Inspiring, brave and bold, Claire Garvey Couture makes crazy fun hats and clothes. Claire had recently bought her shop after 18 years in business. I think this is what she said, I was so agog looking at stuff I didn’t write it down. Congratulations Claire!

I feel very lucky to have met two amazing hat designers and visit their shops, made a couple of new friends (Kelly & Lynette) and most importantly, connected with my long time friend, Laura. Until next time, Ireland, Thank you.

Bridport Hat Festival 2017

Bridport is a small villiage in Dorset, in the south of England, just 1.5 miles from the English Channel. I had heard of the Bridport Hat Festival for several years and this year I finally entered images of a hat in the contest. I was delighted to have been shortlisted and sent in my hat for judging. I took the train/bus down from London on Friday afternoon in early September. If you can get a seat with a table,  long train rides are perfect for finishing a hat and meeting nice people.

There were hats in nearly every Bridport shop window and the charity shops had loads of hats for sale at great prices. Above are my favorite charity shop finds of the weekend, although I didn’t buy any of them. An eccentric grey hat by Pop Goes the Weasel, a lovely but far too small, white felt by Graham Smith for Fortnum & Mason. A Frederick Fox in a fawn with black ribbon & flower trim and another no-label hat with loads of stitching.

From Bridport I enjoyed a walk that lead me by the river then through three fields,  down to West Bay for the evening. (Images L-R, water mill by brewery-Bridport, Harbour West Bay, Dorset Coast – West Bay, Station Kitchen – West Bay). It was a gorgeous day and I savored a delicious dinner at the Station Kitchen. I appreciated a cozy night’s stay at a vegetarian B&B, The Old Mill House in Bridport.

The Old Mill House was not much to look at from the street, but had gracious hosts and a small bridge over the river in their serene garden.

The highlight is seeing the variety of hats. A lovely couple wore Twin Peaks, hemp hats from Kathmandu by Elephant Road, a couple in matching outfits, and my strip straw hat with wavy border and vintage flowers.  I think this hat below, a hand felted scene of Poseidon/Neptune was stunning. Can you see the horses coming out of the sea foam on the left and sea creatures following behind on the right?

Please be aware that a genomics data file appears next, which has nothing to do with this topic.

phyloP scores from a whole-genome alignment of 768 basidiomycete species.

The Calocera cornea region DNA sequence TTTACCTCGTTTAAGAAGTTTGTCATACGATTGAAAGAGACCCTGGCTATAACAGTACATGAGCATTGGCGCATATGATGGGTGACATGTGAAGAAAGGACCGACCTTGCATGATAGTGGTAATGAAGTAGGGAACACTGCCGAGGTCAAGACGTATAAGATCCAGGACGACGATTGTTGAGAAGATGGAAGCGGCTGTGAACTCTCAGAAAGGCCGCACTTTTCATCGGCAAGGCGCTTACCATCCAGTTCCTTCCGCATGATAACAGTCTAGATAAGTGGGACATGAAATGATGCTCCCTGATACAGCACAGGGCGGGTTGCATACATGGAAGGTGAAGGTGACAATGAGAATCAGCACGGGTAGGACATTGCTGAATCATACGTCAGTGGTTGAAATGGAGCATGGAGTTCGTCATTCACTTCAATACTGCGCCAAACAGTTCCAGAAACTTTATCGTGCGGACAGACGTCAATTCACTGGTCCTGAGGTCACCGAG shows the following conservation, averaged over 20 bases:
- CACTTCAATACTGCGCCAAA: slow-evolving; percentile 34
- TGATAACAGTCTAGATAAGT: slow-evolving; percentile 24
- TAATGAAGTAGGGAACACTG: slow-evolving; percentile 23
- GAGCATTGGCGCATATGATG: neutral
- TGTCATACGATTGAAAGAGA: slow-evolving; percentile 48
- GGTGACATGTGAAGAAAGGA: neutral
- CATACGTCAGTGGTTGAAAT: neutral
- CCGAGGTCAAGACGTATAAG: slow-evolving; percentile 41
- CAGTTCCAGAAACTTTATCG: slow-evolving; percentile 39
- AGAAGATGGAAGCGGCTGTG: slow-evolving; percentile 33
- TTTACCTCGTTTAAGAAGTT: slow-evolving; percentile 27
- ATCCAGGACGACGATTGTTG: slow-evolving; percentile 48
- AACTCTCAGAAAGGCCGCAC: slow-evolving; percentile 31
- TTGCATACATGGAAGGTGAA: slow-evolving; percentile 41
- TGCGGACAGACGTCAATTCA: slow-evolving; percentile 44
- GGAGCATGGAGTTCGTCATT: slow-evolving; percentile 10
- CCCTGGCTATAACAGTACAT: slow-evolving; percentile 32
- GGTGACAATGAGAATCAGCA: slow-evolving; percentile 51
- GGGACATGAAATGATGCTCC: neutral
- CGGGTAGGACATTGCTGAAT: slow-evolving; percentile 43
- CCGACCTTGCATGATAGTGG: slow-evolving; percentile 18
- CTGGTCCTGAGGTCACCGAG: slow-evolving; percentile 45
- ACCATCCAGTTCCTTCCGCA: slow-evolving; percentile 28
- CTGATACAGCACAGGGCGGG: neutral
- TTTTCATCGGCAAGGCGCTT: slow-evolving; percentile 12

The Bridport Hat Festival is a fundraiser for various charities. One of which is Brain Tumour Research. They seem to be at a lot of the events I attend. I like collecting their annual hat designer badges.

At one of the charity fundraising stands a gentleman was enjoying selling 2nd hand hats by coming up with some outrageous claims. I bantered with him a few moments, then just as I was ready to decline and depart, I saw another unlabeled stitched beret, in gold and it fit me. If you’ve been following my blog posts, I have come across several of them in my adventures in Southern England. Who made these hats? The price was right and it came home with me. 

More crazy hats from jesters to lampshades. A couple who went with a breakfast theme of a skillet with bacon & eggs and a large fried egg.  Hats with loads of stuff on them to a US political themed hat.

Then in the vendors hall I spotted this little wire framed gem. I will be teaching a wire frame half hat class during London Hat Week in 2018, Cocktail Half Hat with Daisies. It also came home with me, as another sample of how versatile the wire frame technique is to make charming hats.

The vendors hall featured several milliners and hat makers. Here are a few.  From Left to Right. Fairytale Chic, Humphry Hats, International Feltmakers Association, and Hats-A-Head. I love all their creativity and craftsmanship.

Finally, the catalyst for my journey the Milliners and Hatters Open Competition.  The hats were on display all day in the Town Hall. At the end of the day the hall was cleared, then set with chairs with a center aisle. Each hat was modeled and awards were given.  I didn’t bring home any prizes but it was fun to have my hat on display and then modeled at the end. The hat on the far right was the overall winner. I think they will eventually get photos of the hats on the Bridport Hat Festival website.

My learning opportunity came when the hats were modeled. Despite having a center back mark and comb for placement, my hat ended up backwards and on the wrong side of the model’s head. Luckily it looked beautiful from all sides, but it really would have shown better if it had been worn properly. Live and learn, next time I’ll make it super obvious. 

Bridport was a lovely town and we had great weather. I think it would be a good place to take my family for a little holiday in the future.  Thank you Bridport for a fun day out.

Cycling in Germany along the Danube

We did something new for this summer holiday. Cycling with family and friends along the Danube in Germany.  In my case it was Hattin’ Around the Danube.

How do you like the cycling caps I made for everyone? I used a free pattern by Dill Pickle. The pattern, instructions and caps were great, however I found the pattern ran a little small. Most of us needed the “large” and the 23.5″ (59.6 cm) head needed the “xl”. We used fabric pens to sign and decorate the caps.

Regensburg, Germany was a great place to start our trip. Architecture, history, river, good food and the start of what could be called the ice cream trail. It also had the best hats & hat shops of the trip.